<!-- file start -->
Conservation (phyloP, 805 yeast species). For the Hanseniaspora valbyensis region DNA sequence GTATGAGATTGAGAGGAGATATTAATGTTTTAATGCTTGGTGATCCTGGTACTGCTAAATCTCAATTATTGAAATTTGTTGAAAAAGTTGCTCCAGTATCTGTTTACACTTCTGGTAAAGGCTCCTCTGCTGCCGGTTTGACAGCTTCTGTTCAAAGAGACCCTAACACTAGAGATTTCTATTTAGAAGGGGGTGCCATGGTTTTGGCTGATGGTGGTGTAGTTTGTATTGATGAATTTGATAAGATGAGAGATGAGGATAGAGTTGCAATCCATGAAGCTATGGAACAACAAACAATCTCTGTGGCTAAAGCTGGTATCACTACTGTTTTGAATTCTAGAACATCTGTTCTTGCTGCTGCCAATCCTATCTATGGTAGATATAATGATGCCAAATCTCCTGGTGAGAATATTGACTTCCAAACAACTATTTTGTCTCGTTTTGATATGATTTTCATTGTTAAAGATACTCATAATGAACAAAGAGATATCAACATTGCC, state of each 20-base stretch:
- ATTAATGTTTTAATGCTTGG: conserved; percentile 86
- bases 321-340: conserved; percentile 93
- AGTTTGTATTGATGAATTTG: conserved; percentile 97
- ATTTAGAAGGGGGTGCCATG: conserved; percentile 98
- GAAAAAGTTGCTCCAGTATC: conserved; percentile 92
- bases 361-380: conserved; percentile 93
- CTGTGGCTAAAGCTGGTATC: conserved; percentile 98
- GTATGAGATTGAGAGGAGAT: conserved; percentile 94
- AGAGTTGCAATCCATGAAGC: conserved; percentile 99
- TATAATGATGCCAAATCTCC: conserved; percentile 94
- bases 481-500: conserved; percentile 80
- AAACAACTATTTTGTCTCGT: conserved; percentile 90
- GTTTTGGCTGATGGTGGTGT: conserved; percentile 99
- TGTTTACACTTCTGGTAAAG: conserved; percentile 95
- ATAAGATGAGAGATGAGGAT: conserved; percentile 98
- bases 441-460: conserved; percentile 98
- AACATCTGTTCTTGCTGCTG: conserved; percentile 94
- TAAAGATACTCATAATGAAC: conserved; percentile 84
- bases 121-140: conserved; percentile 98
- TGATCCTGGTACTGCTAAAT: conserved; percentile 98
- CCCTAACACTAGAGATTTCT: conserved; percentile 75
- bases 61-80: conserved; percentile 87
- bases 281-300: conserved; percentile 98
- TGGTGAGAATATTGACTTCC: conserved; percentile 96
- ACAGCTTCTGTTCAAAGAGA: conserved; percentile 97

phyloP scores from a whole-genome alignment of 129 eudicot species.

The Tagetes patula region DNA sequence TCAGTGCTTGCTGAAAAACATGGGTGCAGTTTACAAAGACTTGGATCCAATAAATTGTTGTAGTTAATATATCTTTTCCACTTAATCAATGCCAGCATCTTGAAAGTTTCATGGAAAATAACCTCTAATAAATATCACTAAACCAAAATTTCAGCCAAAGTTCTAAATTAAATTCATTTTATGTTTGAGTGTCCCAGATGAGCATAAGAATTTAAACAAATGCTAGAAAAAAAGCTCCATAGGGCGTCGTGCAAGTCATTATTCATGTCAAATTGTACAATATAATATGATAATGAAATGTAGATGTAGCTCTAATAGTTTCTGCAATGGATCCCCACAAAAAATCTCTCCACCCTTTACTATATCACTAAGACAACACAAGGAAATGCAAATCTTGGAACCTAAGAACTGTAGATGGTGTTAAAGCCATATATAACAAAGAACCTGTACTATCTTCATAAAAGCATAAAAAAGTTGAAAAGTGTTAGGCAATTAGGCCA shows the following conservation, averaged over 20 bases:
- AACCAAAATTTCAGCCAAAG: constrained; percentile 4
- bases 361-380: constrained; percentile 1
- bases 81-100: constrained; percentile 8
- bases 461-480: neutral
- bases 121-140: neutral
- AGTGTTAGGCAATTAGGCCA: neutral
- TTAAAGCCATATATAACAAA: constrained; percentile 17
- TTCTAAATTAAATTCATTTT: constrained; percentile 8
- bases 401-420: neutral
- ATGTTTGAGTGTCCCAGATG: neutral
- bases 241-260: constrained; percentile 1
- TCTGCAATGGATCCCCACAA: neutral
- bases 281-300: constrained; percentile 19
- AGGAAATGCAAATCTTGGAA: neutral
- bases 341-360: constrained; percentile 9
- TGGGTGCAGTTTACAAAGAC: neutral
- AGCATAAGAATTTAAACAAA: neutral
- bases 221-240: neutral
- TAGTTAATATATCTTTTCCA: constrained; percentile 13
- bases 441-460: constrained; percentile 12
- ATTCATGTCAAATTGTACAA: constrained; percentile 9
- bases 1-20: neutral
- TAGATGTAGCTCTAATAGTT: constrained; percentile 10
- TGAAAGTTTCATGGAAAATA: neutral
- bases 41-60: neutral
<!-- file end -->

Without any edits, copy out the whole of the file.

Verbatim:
Conservation (phyloP, 805 yeast species). For the Hanseniaspora valbyensis region DNA sequence GTATGAGATTGAGAGGAGATATTAATGTTTTAATGCTTGGTGATCCTGGTACTGCTAAATCTCAATTATTGAAATTTGTTGAAAAAGTTGCTCCAGTATCTGTTTACACTTCTGGTAAAGGCTCCTCTGCTGCCGGTTTGACAGCTTCTGTTCAAAGAGACCCTAACACTAGAGATTTCTATTTAGAAGGGGGTGCCATGGTTTTGGCTGATGGTGGTGTAGTTTGTATTGATGAATTTGATAAGATGAGAGATGAGGATAGAGTTGCAATCCATGAAGCTATGGAACAACAAACAATCTCTGTGGCTAAAGCTGGTATCACTACTGTTTTGAATTCTAGAACATCTGTTCTTGCTGCTGCCAATCCTATCTATGGTAGATATAATGATGCCAAATCTCCTGGTGAGAATATTGACTTCCAAACAACTATTTTGTCTCGTTTTGATATGATTTTCATTGTTAAAGATACTCATAATGAACAAAGAGATATCAACATTGCC, state of each 20-base stretch:
- ATTAATGTTTTAATGCTTGG: conserved; percentile 86
- bases 321-340: conserved; percentile 93
- AGTTTGTATTGATGAATTTG: conserved; percentile 97
- ATTTAGAAGGGGGTGCCATG: conserved; percentile 98
- GAAAAAGTTGCTCCAGTATC: conserved; percentile 92
- bases 361-380: conserved; percentile 93
- CTGTGGCTAAAGCTGGTATC: conserved; percentile 98
- GTATGAGATTGAGAGGAGAT: conserved; percentile 94
- AGAGTTGCAATCCATGAAGC: conserved; percentile 99
- TATAATGATGCCAAATCTCC: conserved; percentile 94
- bases 481-500: conserved; percentile 80
- AAACAACTATTTTGTCTCGT: conserved; percentile 90
- GTTTTGGCTGATGGTGGTGT: conserved; percentile 99
- TGTTTACACTTCTGGTAAAG: conserved; percentile 95
- ATAAGATGAGAGATGAGGAT: conserved; percentile 98
- bases 441-460: conserved; percentile 98
- AACATCTGTTCTTGCTGCTG: conserved; percentile 94
- TAAAGATACTCATAATGAAC: conserved; percentile 84
- bases 121-140: conserved; percentile 98
- TGATCCTGGTACTGCTAAAT: conserved; percentile 98
- CCCTAACACTAGAGATTTCT: conserved; percentile 75
- bases 61-80: conserved; percentile 87
- bases 281-300: conserved; percentile 98
- TGGTGAGAATATTGACTTCC: conserved; percentile 96
- ACAGCTTCTGTTCAAAGAGA: conserved; percentile 97

phyloP scores from a whole-genome alignment of 129 eudicot species.

The Tagetes patula region DNA sequence TCAGTGCTTGCTGAAAAACATGGGTGCAGTTTACAAAGACTTGGATCCAATAAATTGTTGTAGTTAATATATCTTTTCCACTTAATCAATGCCAGCATCTTGAAAGTTTCATGGAAAATAACCTCTAATAAATATCACTAAACCAAAATTTCAGCCAAAGTTCTAAATTAAATTCATTTTATGTTTGAGTGTCCCAGATGAGCATAAGAATTTAAACAAATGCTAGAAAAAAAGCTCCATAGGGCGTCGTGCAAGTCATTATTCATGTCAAATTGTACAATATAATATGATAATGAAATGTAGATGTAGCTCTAATAGTTTCTGCAATGGATCCCCACAAAAAATCTCTCCACCCTTTACTATATCACTAAGACAACACAAGGAAATGCAAATCTTGGAACCTAAGAACTGTAGATGGTGTTAAAGCCATATATAACAAAGAACCTGTACTATCTTCATAAAAGCATAAAAAAGTTGAAAAGTGTTAGGCAATTAGGCCA shows the following conservation, averaged over 20 bases:
- AACCAAAATTTCAGCCAAAG: constrained; percentile 4
- bases 361-380: constrained; percentile 1
- bases 81-100: constrained; percentile 8
- bases 461-480: neutral
- bases 121-140: neutral
- AGTGTTAGGCAATTAGGCCA: neutral
- TTAAAGCCATATATAACAAA: constrained; percentile 17
- TTCTAAATTAAATTCATTTT: constrained; percentile 8
- bases 401-420: neutral
- ATGTTTGAGTGTCCCAGATG: neutral
- bases 241-260: constrained; percentile 1
- TCTGCAATGGATCCCCACAA: neutral
- bases 281-300: constrained; percentile 19
- AGGAAATGCAAATCTTGGAA: neutral
- bases 341-360: constrained; percentile 9
- TGGGTGCAGTTTACAAAGAC: neutral
- AGCATAAGAATTTAAACAAA: neutral
- bases 221-240: neutral
- TAGTTAATATATCTTTTCCA: constrained; percentile 13
- bases 441-460: constrained; percentile 12
- ATTCATGTCAAATTGTACAA: constrained; percentile 9
- bases 1-20: neutral
- TAGATGTAGCTCTAATAGTT: constrained; percentile 10
- TGAAAGTTTCATGGAAAATA: neutral
- bases 41-60: neutral